Disney has finally given a name to its upcoming streaming service. (But still no word on the launch date or price for the OTT platform.)
The service will be called Disney+, Disney CEO Bob Iger announced during the company’s fourth quarter earnings call on Thursday.
Disney+ — along with housing titles from Disney brands including Marvel, Pixar, LucasFilm and its own vault — will feature a number of original productions.
The biggest ones that Disney has confirmed so far are a “Rogue One” prequel series starring Diego Luna — which was first announced during the call Thursday — and the previously-ordered “The Mandalorian,” a live-action “Star Wars” TV series helmed by Jon Favreau.
“Star Wars” vet Dave Filioni will direct the pilot episode for the latter series, with subsequent installments helmed by Bryce Dallas Howard, Taika Waititi, Rick Famuyiwa and Deborah Chow.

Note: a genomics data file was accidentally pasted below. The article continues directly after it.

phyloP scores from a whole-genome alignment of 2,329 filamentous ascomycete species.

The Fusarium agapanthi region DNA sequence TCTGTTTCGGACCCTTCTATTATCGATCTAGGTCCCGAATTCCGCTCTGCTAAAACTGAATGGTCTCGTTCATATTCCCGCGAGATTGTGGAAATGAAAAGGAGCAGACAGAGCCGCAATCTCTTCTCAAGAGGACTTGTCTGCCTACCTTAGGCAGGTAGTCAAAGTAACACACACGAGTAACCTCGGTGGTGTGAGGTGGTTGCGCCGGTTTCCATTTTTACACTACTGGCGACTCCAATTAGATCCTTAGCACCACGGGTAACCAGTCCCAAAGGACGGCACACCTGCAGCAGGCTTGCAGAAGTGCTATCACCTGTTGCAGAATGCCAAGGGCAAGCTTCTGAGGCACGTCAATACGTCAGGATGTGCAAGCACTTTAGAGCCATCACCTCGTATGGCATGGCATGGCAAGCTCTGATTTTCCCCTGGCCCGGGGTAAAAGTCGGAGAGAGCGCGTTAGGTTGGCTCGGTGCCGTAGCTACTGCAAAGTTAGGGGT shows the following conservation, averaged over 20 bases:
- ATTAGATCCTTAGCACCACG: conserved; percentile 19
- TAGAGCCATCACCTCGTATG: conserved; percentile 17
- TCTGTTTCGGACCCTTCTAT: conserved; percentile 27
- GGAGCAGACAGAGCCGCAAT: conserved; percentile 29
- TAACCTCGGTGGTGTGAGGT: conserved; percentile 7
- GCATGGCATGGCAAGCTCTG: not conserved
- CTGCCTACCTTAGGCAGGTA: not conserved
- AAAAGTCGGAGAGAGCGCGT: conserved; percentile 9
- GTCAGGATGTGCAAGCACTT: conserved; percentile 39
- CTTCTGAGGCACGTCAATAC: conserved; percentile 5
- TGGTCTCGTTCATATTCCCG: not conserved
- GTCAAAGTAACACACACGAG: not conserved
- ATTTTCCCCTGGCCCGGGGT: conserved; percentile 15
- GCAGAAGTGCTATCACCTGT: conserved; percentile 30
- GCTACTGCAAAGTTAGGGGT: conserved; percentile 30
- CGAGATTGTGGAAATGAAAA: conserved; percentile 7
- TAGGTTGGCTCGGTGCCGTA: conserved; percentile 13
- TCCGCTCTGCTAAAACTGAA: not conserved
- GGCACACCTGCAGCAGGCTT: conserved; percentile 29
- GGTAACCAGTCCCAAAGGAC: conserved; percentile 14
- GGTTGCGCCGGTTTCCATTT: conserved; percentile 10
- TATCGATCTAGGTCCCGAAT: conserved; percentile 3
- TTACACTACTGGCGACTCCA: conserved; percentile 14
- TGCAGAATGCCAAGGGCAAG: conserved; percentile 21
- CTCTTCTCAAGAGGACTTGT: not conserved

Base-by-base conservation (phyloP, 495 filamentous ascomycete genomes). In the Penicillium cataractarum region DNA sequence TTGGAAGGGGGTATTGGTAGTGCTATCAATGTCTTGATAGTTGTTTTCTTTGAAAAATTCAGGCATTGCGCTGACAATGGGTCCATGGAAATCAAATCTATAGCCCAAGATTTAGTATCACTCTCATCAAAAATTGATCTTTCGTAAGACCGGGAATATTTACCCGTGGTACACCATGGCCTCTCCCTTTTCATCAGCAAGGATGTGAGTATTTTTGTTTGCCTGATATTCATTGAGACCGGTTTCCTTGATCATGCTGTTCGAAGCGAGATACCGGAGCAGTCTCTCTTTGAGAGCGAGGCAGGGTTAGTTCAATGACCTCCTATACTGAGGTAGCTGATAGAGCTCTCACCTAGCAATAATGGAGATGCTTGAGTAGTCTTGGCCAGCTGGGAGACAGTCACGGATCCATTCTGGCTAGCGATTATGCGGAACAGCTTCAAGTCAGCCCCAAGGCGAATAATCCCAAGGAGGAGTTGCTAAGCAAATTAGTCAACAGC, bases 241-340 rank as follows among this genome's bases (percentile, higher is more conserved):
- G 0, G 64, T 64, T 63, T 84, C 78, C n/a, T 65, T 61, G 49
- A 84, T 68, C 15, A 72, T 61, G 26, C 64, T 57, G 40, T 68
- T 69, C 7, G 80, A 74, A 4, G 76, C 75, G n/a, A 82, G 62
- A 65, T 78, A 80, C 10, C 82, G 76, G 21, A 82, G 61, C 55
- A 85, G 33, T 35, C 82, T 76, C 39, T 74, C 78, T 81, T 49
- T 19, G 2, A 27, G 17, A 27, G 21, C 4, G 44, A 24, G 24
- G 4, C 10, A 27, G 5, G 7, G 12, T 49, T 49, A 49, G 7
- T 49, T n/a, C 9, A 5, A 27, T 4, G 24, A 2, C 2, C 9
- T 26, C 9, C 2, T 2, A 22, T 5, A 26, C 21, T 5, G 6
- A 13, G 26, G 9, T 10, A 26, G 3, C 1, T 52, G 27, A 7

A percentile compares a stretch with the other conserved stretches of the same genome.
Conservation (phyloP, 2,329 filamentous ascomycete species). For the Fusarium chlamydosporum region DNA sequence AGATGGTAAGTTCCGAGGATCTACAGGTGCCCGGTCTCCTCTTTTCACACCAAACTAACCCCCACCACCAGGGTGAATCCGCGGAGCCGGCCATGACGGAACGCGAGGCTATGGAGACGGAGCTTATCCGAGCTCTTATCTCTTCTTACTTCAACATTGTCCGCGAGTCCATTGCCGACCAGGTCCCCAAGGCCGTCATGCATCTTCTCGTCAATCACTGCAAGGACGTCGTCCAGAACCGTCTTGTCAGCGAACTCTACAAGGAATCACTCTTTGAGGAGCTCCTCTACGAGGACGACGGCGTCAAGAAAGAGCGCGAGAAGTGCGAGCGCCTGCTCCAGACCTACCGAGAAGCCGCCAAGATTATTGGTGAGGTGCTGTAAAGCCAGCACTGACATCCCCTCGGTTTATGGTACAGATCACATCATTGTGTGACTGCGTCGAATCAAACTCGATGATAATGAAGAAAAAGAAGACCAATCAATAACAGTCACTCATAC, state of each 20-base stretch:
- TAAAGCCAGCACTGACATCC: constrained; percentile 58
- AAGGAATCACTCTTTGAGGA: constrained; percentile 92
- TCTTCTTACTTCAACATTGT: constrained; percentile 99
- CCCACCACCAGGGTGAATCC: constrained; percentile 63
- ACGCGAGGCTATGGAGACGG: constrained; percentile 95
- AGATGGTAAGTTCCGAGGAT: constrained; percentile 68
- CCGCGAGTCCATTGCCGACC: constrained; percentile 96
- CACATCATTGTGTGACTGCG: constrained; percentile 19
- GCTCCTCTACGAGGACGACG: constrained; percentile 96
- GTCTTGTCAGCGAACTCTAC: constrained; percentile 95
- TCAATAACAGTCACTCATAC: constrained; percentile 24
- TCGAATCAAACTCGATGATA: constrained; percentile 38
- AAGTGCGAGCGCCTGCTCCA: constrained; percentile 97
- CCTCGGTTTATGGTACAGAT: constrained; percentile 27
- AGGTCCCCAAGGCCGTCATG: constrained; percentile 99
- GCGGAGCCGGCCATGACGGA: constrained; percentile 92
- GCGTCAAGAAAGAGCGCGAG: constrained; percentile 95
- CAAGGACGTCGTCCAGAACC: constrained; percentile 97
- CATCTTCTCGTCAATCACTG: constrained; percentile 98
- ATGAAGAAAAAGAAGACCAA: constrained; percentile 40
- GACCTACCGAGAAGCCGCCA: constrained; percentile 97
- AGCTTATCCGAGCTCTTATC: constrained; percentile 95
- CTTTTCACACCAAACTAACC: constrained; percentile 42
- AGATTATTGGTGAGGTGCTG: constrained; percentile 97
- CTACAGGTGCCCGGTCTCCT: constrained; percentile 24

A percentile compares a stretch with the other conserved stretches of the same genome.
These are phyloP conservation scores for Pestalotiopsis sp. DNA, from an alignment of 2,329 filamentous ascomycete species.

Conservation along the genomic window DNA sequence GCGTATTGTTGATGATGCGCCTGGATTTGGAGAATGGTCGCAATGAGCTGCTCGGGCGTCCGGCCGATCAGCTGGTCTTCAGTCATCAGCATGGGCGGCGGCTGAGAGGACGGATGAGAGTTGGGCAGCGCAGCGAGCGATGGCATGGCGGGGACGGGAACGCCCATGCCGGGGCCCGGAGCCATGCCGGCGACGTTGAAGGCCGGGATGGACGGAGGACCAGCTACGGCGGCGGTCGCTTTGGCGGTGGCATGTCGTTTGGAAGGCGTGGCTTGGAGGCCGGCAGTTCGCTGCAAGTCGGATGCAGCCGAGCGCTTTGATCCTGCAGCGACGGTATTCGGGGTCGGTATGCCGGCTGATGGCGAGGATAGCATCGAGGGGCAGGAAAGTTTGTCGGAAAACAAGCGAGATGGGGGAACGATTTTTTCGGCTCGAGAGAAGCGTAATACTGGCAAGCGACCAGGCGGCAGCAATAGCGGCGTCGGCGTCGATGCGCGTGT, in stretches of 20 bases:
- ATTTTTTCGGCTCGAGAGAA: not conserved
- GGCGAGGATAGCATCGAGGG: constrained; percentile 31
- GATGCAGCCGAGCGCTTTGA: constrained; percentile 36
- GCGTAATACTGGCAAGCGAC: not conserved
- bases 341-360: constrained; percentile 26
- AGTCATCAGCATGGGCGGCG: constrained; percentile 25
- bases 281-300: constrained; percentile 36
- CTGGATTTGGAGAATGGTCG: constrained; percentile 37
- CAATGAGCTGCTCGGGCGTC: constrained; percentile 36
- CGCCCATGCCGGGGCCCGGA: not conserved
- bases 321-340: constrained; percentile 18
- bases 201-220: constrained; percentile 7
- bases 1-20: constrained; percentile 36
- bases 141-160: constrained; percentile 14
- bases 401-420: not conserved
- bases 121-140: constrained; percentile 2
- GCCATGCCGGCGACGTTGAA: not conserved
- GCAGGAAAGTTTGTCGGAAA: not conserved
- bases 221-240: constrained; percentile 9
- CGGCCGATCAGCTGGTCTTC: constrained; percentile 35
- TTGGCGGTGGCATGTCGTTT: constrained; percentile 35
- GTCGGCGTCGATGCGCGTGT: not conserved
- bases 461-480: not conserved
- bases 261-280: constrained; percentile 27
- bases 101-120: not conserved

Disney+ will also feature TV series versions of “High Fidelity” (with Zoe Kravitz), Pixar’s “Monsters Inc” and “High School Musical.” On the film side, a live-action reboot of “Lady and the Tramp” will star Tessa Thompson, Justin Theroux and Janelle Monae.
Additionally, Marvel Studios is developing several standalone series starring big-screen characters from the Marvel Cinematic Universe, including Loki (Tom Hiddleston), Scarlet Witch (Elizabeth Olson), and Bucky Barns aka the Winter Soldier (Sebastian Stan).
It’s not exactly clear which films Disney will be able to put on Disney+ at launch in late 2019, given existing licensing deals with other distributors, namely Netflix. The Netflix deal ends next year, meaning that upcoming titles released in the next year, including Marvel Studios’ “Captain Marvel” and the untitled “Avengers 4,” should be available, along with LucasFilm’s “Star Wars Episode IX.”
Iger confirmed prior reports that Disney is looking to gain back rights to some of its films — namely “Star Wars” films on TNT — so it can offer them on Disney+, but did not go into much detail. “We are in some discussions about this.”
The CEO added that, unlike its competitors, Disney+ subscribers will be able to search for programming by brands and franchises. Iger promised more details on the streaming service, including the price and additional programming, during an investor meeting in April.
See the logo for Disney+ below.